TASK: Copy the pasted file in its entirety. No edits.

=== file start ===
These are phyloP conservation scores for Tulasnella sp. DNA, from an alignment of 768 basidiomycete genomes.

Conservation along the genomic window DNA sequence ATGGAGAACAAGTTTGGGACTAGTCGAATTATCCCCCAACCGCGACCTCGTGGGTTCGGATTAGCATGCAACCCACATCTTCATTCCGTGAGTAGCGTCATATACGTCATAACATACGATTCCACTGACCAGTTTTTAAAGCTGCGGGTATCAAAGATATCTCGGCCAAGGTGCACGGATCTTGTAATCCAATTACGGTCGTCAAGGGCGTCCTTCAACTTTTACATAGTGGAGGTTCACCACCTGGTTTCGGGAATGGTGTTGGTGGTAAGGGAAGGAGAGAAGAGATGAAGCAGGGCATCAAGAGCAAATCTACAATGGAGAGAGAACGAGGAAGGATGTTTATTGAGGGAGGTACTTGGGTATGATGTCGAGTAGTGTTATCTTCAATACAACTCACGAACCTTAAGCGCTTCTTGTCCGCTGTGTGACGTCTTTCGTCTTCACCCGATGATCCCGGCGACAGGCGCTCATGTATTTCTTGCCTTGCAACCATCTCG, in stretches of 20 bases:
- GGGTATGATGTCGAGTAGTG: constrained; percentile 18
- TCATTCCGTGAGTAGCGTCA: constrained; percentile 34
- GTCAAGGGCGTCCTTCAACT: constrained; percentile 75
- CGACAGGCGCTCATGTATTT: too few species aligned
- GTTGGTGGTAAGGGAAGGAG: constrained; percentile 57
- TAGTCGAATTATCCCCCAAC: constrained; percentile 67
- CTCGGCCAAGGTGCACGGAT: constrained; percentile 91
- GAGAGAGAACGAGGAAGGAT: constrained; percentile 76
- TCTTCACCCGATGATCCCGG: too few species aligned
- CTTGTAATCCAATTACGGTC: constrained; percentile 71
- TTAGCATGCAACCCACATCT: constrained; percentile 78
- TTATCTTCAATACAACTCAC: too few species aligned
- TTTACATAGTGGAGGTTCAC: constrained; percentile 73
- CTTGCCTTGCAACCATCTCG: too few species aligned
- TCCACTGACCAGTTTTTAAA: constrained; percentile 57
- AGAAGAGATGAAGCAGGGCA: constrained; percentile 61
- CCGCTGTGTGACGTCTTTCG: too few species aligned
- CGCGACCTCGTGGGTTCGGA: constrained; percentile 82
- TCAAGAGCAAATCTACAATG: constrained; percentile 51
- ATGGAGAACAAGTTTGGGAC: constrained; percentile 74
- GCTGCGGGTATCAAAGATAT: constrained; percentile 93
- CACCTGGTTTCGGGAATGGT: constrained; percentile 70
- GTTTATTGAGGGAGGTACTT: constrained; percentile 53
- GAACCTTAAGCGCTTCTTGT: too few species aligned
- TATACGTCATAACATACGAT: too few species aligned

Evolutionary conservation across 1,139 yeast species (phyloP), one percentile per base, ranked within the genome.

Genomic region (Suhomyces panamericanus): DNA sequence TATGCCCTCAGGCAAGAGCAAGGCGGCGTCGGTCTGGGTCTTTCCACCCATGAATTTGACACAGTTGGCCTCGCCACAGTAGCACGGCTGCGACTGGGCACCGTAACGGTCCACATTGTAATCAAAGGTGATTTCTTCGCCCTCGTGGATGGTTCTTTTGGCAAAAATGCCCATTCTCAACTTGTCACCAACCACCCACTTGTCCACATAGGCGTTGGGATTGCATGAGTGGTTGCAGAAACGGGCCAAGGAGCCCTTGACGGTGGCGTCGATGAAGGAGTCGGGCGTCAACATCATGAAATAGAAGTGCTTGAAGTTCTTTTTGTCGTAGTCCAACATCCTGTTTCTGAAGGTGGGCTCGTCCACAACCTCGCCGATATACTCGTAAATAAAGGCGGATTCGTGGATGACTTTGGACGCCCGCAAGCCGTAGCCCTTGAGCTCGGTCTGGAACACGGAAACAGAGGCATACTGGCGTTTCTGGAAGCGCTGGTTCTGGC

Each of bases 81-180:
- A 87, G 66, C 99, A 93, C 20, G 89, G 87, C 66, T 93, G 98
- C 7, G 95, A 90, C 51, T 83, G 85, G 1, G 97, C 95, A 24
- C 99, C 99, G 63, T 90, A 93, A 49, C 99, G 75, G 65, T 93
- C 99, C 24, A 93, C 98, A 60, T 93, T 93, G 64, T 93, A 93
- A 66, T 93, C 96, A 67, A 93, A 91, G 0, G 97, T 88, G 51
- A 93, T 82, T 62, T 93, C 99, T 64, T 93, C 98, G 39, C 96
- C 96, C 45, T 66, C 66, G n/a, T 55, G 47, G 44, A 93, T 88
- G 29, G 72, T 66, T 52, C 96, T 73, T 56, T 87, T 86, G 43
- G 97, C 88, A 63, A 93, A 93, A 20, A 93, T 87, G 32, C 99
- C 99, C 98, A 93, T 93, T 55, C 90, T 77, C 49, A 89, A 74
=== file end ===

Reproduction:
These are phyloP conservation scores for Tulasnella sp. DNA, from an alignment of 768 basidiomycete genomes.

Conservation along the genomic window DNA sequence ATGGAGAACAAGTTTGGGACTAGTCGAATTATCCCCCAACCGCGACCTCGTGGGTTCGGATTAGCATGCAACCCACATCTTCATTCCGTGAGTAGCGTCATATACGTCATAACATACGATTCCACTGACCAGTTTTTAAAGCTGCGGGTATCAAAGATATCTCGGCCAAGGTGCACGGATCTTGTAATCCAATTACGGTCGTCAAGGGCGTCCTTCAACTTTTACATAGTGGAGGTTCACCACCTGGTTTCGGGAATGGTGTTGGTGGTAAGGGAAGGAGAGAAGAGATGAAGCAGGGCATCAAGAGCAAATCTACAATGGAGAGAGAACGAGGAAGGATGTTTATTGAGGGAGGTACTTGGGTATGATGTCGAGTAGTGTTATCTTCAATACAACTCACGAACCTTAAGCGCTTCTTGTCCGCTGTGTGACGTCTTTCGTCTTCACCCGATGATCCCGGCGACAGGCGCTCATGTATTTCTTGCCTTGCAACCATCTCG, in stretches of 20 bases:
- GGGTATGATGTCGAGTAGTG: constrained; percentile 18
- TCATTCCGTGAGTAGCGTCA: constrained; percentile 34
- GTCAAGGGCGTCCTTCAACT: constrained; percentile 75
- CGACAGGCGCTCATGTATTT: too few species aligned
- GTTGGTGGTAAGGGAAGGAG: constrained; percentile 57
- TAGTCGAATTATCCCCCAAC: constrained; percentile 67
- CTCGGCCAAGGTGCACGGAT: constrained; percentile 91
- GAGAGAGAACGAGGAAGGAT: constrained; percentile 76
- TCTTCACCCGATGATCCCGG: too few species aligned
- CTTGTAATCCAATTACGGTC: constrained; percentile 71
- TTAGCATGCAACCCACATCT: constrained; percentile 78
- TTATCTTCAATACAACTCAC: too few species aligned
- TTTACATAGTGGAGGTTCAC: constrained; percentile 73
- CTTGCCTTGCAACCATCTCG: too few species aligned
- TCCACTGACCAGTTTTTAAA: constrained; percentile 57
- AGAAGAGATGAAGCAGGGCA: constrained; percentile 61
- CCGCTGTGTGACGTCTTTCG: too few species aligned
- CGCGACCTCGTGGGTTCGGA: constrained; percentile 82
- TCAAGAGCAAATCTACAATG: constrained; percentile 51
- ATGGAGAACAAGTTTGGGAC: constrained; percentile 74
- GCTGCGGGTATCAAAGATAT: constrained; percentile 93
- CACCTGGTTTCGGGAATGGT: constrained; percentile 70
- GTTTATTGAGGGAGGTACTT: constrained; percentile 53
- GAACCTTAAGCGCTTCTTGT: too few species aligned
- TATACGTCATAACATACGAT: too few species aligned

Evolutionary conservation across 1,139 yeast species (phyloP), one percentile per base, ranked within the genome.

Genomic region (Suhomyces panamericanus): DNA sequence TATGCCCTCAGGCAAGAGCAAGGCGGCGTCGGTCTGGGTCTTTCCACCCATGAATTTGACACAGTTGGCCTCGCCACAGTAGCACGGCTGCGACTGGGCACCGTAACGGTCCACATTGTAATCAAAGGTGATTTCTTCGCCCTCGTGGATGGTTCTTTTGGCAAAAATGCCCATTCTCAACTTGTCACCAACCACCCACTTGTCCACATAGGCGTTGGGATTGCATGAGTGGTTGCAGAAACGGGCCAAGGAGCCCTTGACGGTGGCGTCGATGAAGGAGTCGGGCGTCAACATCATGAAATAGAAGTGCTTGAAGTTCTTTTTGTCGTAGTCCAACATCCTGTTTCTGAAGGTGGGCTCGTCCACAACCTCGCCGATATACTCGTAAATAAAGGCGGATTCGTGGATGACTTTGGACGCCCGCAAGCCGTAGCCCTTGAGCTCGGTCTGGAACACGGAAACAGAGGCATACTGGCGTTTCTGGAAGCGCTGGTTCTGGC

Each of bases 81-180:
- A 87, G 66, C 99, A 93, C 20, G 89, G 87, C 66, T 93, G 98
- C 7, G 95, A 90, C 51, T 83, G 85, G 1, G 97, C 95, A 24
- C 99, C 99, G 63, T 90, A 93, A 49, C 99, G 75, G 65, T 93
- C 99, C 24, A 93, C 98, A 60, T 93, T 93, G 64, T 93, A 93
- A 66, T 93, C 96, A 67, A 93, A 91, G 0, G 97, T 88, G 51
- A 93, T 82, T 62, T 93, C 99, T 64, T 93, C 98, G 39, C 96
- C 96, C 45, T 66, C 66, G n/a, T 55, G 47, G 44, A 93, T 88
- G 29, G 72, T 66, T 52, C 96, T 73, T 56, T 87, T 86, G 43
- G 97, C 88, A 63, A 93, A 93, A 20, A 93, T 87, G 32, C 99
- C 99, C 98, A 93, T 93, T 55, C 90, T 77, C 49, A 89, A 74